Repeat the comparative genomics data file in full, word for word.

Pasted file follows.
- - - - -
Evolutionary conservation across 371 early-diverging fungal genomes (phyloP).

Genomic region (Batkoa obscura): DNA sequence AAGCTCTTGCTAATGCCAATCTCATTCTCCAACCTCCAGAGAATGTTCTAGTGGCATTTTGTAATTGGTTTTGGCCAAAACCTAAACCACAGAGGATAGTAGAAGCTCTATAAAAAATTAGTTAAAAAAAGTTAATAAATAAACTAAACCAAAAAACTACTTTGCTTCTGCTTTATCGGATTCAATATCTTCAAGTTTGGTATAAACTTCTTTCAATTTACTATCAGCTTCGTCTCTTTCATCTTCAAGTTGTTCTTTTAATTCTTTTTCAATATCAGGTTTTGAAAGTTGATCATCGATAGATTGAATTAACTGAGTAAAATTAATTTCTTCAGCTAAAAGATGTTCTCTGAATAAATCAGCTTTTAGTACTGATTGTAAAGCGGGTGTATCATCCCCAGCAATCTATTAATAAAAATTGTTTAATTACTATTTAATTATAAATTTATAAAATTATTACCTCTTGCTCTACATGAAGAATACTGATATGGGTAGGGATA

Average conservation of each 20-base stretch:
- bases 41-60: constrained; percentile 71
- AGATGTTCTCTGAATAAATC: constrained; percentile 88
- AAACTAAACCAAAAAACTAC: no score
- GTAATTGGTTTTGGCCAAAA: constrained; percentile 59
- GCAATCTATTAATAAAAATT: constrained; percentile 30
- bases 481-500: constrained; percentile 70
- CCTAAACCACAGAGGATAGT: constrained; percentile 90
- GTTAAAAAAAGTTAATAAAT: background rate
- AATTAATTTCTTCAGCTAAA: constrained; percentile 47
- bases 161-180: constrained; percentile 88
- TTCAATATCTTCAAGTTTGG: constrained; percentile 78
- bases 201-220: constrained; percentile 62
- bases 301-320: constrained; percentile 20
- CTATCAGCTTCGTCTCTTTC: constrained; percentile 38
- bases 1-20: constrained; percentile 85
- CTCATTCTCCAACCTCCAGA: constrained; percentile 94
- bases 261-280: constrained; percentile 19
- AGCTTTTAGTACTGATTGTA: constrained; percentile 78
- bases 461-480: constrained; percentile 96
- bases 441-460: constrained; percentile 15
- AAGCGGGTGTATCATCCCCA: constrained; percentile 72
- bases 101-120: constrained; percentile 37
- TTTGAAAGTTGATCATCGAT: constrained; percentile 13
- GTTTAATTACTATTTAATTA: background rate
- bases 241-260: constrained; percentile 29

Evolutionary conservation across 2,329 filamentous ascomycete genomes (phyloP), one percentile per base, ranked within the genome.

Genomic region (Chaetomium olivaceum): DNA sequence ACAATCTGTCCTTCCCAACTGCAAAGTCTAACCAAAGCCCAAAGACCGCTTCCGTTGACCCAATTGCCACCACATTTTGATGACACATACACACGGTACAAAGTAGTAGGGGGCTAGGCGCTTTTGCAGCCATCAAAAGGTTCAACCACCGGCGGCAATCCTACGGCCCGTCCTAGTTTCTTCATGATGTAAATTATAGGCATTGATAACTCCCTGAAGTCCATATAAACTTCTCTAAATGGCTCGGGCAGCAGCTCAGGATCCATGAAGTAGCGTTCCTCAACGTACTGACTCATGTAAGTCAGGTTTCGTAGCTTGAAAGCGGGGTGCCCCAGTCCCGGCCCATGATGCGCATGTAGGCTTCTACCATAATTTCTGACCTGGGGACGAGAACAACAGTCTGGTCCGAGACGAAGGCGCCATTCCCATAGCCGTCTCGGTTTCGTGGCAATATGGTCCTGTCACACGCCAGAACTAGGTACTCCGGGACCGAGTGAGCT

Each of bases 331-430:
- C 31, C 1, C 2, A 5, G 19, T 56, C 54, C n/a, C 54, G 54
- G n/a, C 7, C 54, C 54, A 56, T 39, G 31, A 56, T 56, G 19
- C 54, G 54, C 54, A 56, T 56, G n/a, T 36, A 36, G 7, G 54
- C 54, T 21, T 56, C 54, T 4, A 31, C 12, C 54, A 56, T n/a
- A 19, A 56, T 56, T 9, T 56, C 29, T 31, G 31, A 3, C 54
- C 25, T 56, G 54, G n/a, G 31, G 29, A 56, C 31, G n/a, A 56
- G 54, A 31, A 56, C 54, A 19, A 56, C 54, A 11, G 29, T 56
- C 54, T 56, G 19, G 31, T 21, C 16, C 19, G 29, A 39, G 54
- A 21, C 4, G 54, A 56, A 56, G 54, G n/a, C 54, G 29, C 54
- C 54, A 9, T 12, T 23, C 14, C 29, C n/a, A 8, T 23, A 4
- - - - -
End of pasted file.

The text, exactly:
Evolutionary conservation across 371 early-diverging fungal genomes (phyloP).

Genomic region (Batkoa obscura): DNA sequence AAGCTCTTGCTAATGCCAATCTCATTCTCCAACCTCCAGAGAATGTTCTAGTGGCATTTTGTAATTGGTTTTGGCCAAAACCTAAACCACAGAGGATAGTAGAAGCTCTATAAAAAATTAGTTAAAAAAAGTTAATAAATAAACTAAACCAAAAAACTACTTTGCTTCTGCTTTATCGGATTCAATATCTTCAAGTTTGGTATAAACTTCTTTCAATTTACTATCAGCTTCGTCTCTTTCATCTTCAAGTTGTTCTTTTAATTCTTTTTCAATATCAGGTTTTGAAAGTTGATCATCGATAGATTGAATTAACTGAGTAAAATTAATTTCTTCAGCTAAAAGATGTTCTCTGAATAAATCAGCTTTTAGTACTGATTGTAAAGCGGGTGTATCATCCCCAGCAATCTATTAATAAAAATTGTTTAATTACTATTTAATTATAAATTTATAAAATTATTACCTCTTGCTCTACATGAAGAATACTGATATGGGTAGGGATA

Average conservation of each 20-base stretch:
- bases 41-60: constrained; percentile 71
- AGATGTTCTCTGAATAAATC: constrained; percentile 88
- AAACTAAACCAAAAAACTAC: no score
- GTAATTGGTTTTGGCCAAAA: constrained; percentile 59
- GCAATCTATTAATAAAAATT: constrained; percentile 30
- bases 481-500: constrained; percentile 70
- CCTAAACCACAGAGGATAGT: constrained; percentile 90
- GTTAAAAAAAGTTAATAAAT: background rate
- AATTAATTTCTTCAGCTAAA: constrained; percentile 47
- bases 161-180: constrained; percentile 88
- TTCAATATCTTCAAGTTTGG: constrained; percentile 78
- bases 201-220: constrained; percentile 62
- bases 301-320: constrained; percentile 20
- CTATCAGCTTCGTCTCTTTC: constrained; percentile 38
- bases 1-20: constrained; percentile 85
- CTCATTCTCCAACCTCCAGA: constrained; percentile 94
- bases 261-280: constrained; percentile 19
- AGCTTTTAGTACTGATTGTA: constrained; percentile 78
- bases 461-480: constrained; percentile 96
- bases 441-460: constrained; percentile 15
- AAGCGGGTGTATCATCCCCA: constrained; percentile 72
- bases 101-120: constrained; percentile 37
- TTTGAAAGTTGATCATCGAT: constrained; percentile 13
- GTTTAATTACTATTTAATTA: background rate
- bases 241-260: constrained; percentile 29

Evolutionary conservation across 2,329 filamentous ascomycete genomes (phyloP), one percentile per base, ranked within the genome.

Genomic region (Chaetomium olivaceum): DNA sequence ACAATCTGTCCTTCCCAACTGCAAAGTCTAACCAAAGCCCAAAGACCGCTTCCGTTGACCCAATTGCCACCACATTTTGATGACACATACACACGGTACAAAGTAGTAGGGGGCTAGGCGCTTTTGCAGCCATCAAAAGGTTCAACCACCGGCGGCAATCCTACGGCCCGTCCTAGTTTCTTCATGATGTAAATTATAGGCATTGATAACTCCCTGAAGTCCATATAAACTTCTCTAAATGGCTCGGGCAGCAGCTCAGGATCCATGAAGTAGCGTTCCTCAACGTACTGACTCATGTAAGTCAGGTTTCGTAGCTTGAAAGCGGGGTGCCCCAGTCCCGGCCCATGATGCGCATGTAGGCTTCTACCATAATTTCTGACCTGGGGACGAGAACAACAGTCTGGTCCGAGACGAAGGCGCCATTCCCATAGCCGTCTCGGTTTCGTGGCAATATGGTCCTGTCACACGCCAGAACTAGGTACTCCGGGACCGAGTGAGCT

Each of bases 331-430:
- C 31, C 1, C 2, A 5, G 19, T 56, C 54, C n/a, C 54, G 54
- G n/a, C 7, C 54, C 54, A 56, T 39, G 31, A 56, T 56, G 19
- C 54, G 54, C 54, A 56, T 56, G n/a, T 36, A 36, G 7, G 54
- C 54, T 21, T 56, C 54, T 4, A 31, C 12, C 54, A 56, T n/a
- A 19, A 56, T 56, T 9, T 56, C 29, T 31, G 31, A 3, C 54
- C 25, T 56, G 54, G n/a, G 31, G 29, A 56, C 31, G n/a, A 56
- G 54, A 31, A 56, C 54, A 19, A 56, C 54, A 11, G 29, T 56
- C 54, T 56, G 19, G 31, T 21, C 16, C 19, G 29, A 39, G 54
- A 21, C 4, G 54, A 56, A 56, G 54, G n/a, C 54, G 29, C 54
- C 54, A 9, T 12, T 23, C 14, C 29, C n/a, A 8, T 23, A 4